I seem to be on quite the Cantonese roll lately, and I really don’t know why. Lots of fried rice, stir-fries, custard tarts (of course), and char siu have been traveling through my kitchen for some reason.
Perhaps it was because we had too much Sichuan food in Chengdu last month. (On second thought, no, there is no such thing as too much Sichuan food.) But nevertheless, I’ve been craving things like roasted meats and crunchy pickles and all the other things that get made exceptionally well in places like Guangzhou, Hong Kong, and my neighborhood Chinatown deli.
One day I’m going to master crispy-skin chicken (cuìpí jī 脆皮雞), as that is my absolute must-have. This is usually served with crunchy shrimp crackers – which are made out of ground-up fresh shrimp mixed with rice flour – but I much prefer a flavorful pickle to jazz up the proceedings. Until I wrestle that chicken recipe to the ground, though, I’ll satisfy at least half of my cravings with deli chicken and the other half with a homemade tasty pickle.
And, I’m happy to say, that’s what we have here today.
Cantonese quick pickles really are worth mastering for many reasons. First, they are easy. Second, they are one of the prettiest pickles around because you have lots of gorgeous hues – green, orange, red, yellow, and white – and a range of crisp textures that makes each bite a pleasure. And third, the seasonings are juuuust right. You have your vinegar, salt, and sugar, but all in a perfectly balanced medley.
This is a standard in just about every Cantonese restaurant I’ve been to, and is especially beloved as an accompaniment to deli meats, like roast duck or char siu pork. I have to point out that homemade pickles are even better. They taste sparklingly fresh because they are sparklingly fresh, and I use super fresh organic veggies, and I spice everything up with a good handful of fresh ginger slices.
I’ve gotten so bowled over by this that I’ve been slipping it into tossed green salads (especially when something like grilled salmon or chicken is on the menu), where it bounces up the flavors a couple of notches and adds lots of texture to what might otherwise be just a boring salad.
|Roll-cut the carrots & radishes|
We also had it last week alongside some grilled sausages – Italian sausages, mind you – and they were the perfect supporting cast. So you see, having a bowl of these in the fridge makes dinner come together quickly and easily.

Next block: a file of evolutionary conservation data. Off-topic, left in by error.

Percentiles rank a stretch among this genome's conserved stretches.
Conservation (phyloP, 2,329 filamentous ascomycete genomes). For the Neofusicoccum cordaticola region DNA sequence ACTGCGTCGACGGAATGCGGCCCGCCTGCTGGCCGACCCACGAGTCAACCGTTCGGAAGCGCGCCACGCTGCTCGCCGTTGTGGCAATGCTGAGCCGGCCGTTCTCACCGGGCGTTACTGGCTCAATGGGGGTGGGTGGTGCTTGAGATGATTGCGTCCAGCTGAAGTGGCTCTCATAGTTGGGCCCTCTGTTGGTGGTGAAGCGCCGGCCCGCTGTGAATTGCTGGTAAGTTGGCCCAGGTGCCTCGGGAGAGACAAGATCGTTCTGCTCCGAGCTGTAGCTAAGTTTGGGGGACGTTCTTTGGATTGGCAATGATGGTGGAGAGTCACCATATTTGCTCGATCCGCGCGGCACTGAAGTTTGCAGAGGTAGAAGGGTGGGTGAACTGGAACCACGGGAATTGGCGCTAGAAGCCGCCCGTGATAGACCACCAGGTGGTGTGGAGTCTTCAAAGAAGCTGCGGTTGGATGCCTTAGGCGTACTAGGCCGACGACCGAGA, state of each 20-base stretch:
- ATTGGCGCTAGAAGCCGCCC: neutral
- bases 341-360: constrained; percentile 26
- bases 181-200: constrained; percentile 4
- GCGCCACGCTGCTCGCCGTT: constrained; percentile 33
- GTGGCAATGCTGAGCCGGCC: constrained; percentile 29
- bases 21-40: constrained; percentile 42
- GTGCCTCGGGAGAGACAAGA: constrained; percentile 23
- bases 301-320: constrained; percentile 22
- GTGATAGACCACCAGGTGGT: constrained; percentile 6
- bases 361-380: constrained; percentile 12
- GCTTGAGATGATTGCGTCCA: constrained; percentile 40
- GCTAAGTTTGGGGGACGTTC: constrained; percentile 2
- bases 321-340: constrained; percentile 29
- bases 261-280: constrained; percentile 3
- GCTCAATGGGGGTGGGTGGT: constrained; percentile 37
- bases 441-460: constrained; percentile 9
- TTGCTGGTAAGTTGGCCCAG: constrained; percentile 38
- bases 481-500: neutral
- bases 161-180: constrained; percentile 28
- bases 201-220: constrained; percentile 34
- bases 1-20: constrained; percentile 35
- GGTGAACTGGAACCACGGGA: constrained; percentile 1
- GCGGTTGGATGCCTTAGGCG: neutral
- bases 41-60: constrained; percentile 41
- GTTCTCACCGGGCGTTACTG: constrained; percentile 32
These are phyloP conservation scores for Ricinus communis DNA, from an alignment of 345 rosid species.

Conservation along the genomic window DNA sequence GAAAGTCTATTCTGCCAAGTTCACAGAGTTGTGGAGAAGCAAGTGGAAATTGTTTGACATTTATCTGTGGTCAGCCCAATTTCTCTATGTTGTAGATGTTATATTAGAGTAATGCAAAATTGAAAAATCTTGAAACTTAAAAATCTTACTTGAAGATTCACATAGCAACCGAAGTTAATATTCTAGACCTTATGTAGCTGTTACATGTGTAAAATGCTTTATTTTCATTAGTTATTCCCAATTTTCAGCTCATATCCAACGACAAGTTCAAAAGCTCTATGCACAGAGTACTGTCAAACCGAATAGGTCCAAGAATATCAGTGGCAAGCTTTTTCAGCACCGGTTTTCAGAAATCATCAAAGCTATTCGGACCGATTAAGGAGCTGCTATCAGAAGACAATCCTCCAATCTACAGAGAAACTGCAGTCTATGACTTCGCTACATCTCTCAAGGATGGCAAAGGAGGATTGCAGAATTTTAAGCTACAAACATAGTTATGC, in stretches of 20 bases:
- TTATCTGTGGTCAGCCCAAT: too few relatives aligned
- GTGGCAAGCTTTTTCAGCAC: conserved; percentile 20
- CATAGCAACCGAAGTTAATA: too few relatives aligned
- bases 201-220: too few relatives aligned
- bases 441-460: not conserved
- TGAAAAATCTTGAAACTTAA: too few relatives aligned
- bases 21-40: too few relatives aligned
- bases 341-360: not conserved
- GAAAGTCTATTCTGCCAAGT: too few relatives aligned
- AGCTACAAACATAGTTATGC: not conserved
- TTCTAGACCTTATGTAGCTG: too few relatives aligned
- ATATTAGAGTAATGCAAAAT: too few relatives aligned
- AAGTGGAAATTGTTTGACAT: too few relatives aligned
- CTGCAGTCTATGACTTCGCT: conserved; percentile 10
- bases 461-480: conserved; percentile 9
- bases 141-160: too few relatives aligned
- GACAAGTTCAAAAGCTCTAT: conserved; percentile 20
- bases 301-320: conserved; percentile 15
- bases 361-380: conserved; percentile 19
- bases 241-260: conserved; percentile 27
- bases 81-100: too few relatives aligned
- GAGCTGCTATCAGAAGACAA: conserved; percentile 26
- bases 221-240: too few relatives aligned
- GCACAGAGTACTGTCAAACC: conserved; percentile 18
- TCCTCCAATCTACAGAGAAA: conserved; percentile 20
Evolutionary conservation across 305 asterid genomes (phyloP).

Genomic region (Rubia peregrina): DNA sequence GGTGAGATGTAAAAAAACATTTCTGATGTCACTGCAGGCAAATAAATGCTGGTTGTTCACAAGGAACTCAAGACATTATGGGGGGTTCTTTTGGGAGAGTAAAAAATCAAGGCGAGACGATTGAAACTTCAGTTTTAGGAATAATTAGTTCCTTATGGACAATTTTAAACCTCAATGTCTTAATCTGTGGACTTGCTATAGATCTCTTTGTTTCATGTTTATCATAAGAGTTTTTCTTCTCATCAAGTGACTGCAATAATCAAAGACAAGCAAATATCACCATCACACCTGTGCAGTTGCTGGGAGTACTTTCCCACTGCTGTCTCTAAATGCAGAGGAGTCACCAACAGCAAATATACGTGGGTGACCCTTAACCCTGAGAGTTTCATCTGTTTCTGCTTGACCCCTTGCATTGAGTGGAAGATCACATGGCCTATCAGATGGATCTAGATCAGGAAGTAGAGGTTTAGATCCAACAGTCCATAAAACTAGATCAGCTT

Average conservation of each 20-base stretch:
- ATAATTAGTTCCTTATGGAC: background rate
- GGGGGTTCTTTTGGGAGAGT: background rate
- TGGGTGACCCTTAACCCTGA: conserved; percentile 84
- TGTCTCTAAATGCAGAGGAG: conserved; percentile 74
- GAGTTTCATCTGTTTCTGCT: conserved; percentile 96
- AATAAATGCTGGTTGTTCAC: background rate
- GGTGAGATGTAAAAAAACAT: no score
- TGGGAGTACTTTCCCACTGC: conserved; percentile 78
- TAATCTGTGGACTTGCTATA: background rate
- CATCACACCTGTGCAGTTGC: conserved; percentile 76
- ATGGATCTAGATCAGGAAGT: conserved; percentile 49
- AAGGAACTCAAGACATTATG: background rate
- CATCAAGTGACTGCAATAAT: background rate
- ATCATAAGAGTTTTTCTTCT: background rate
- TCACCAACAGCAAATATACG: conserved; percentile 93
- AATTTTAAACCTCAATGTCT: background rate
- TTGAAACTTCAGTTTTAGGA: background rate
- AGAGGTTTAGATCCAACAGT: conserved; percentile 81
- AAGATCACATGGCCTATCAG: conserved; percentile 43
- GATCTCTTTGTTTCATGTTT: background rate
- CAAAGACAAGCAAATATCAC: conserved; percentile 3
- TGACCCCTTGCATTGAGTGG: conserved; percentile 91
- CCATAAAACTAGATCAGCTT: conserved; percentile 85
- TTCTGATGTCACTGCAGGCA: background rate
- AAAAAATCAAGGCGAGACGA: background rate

You might not believe this, but they also are the secret to great sweet-and-sour. Yes, I know, I know. I used to think that way, too. Sweet-and-sour is a tired cliché that you find on every steam table in every Chinese-American fast food joint.
But sweet-and-sour has a hallowed history in many parts of China, so we will take a look at a lovely old school recipe that will make you reconsider your position on the subject.
I mean, just think: those delightful pickles standing in for gassy, semi-raw bell peppers and onions, their tartness enlivening the sauce, their textures bouncing off the meaty nuggets, the sauce a subtle balance of everything you'd wish it might possibly possess, including (gasp) garlic. I know this will make you smile a whole lot and fight for seconds.
Anyway, I’ll continue my argument next week. For now, let’s go buy some vegetables…
Guăngdōng pàocài 廣東泡菜
Makes 1 quart (1 l)
Makes 1 quart (1 l)
5 ounces (150 g) yellow rock sugar (about ¾ cup crushed), or white sugar to taste
¾ cup (180 ml) pale rice vinegar
8 thin slices peeled ginger
1 pound (450 g) Asian radish of any kind or color
4 carrots, about 8 ounces (225 g)
3 seedless cucumbers
1 sweet red pepper
1 tablespoon sea salt
1. Place the sugar, vinegar, and ginger in a small saucepan, bring the vinegar to a boil, and then lower the heat to a bare simmer. Stir occasionally, and remove the pan from the heat when the sugar has dissolved. Cool the liquid to room temperature.
|Tender cucumber wedges|
2. Peel the radish and carrots, and then roll-cut them into pieces that are no more than 1 inch (2 cm) on the widest edge. Cut the cucumbers lengthwise into quarters, and then cut these wedges into pieces about 2 inches (5 cm) long. Cut the pepper in half, seed it and remove the stem end, and then cut it into strips around 1 inch (2 cm) wide before cutting these strips into triangles. Place all of the vegetables in a resealable quart bowl, toss with the salt, and let them sit for 30 minutes to 1 hour. You don’t need to drain the veggies.
3. Pour the sweet vinegar and ginger over the vegetables and toss well. Cover the bowl and refrigerate the pickles for at least a day. Don’t worry if the liquid doesn’t cover the vegetables, as it will gradually reach the top after a couple of hours. Toss around the pickles when you think of it so that they all get a chance to soak up some flavor. Use within 5 days for optimum flavor.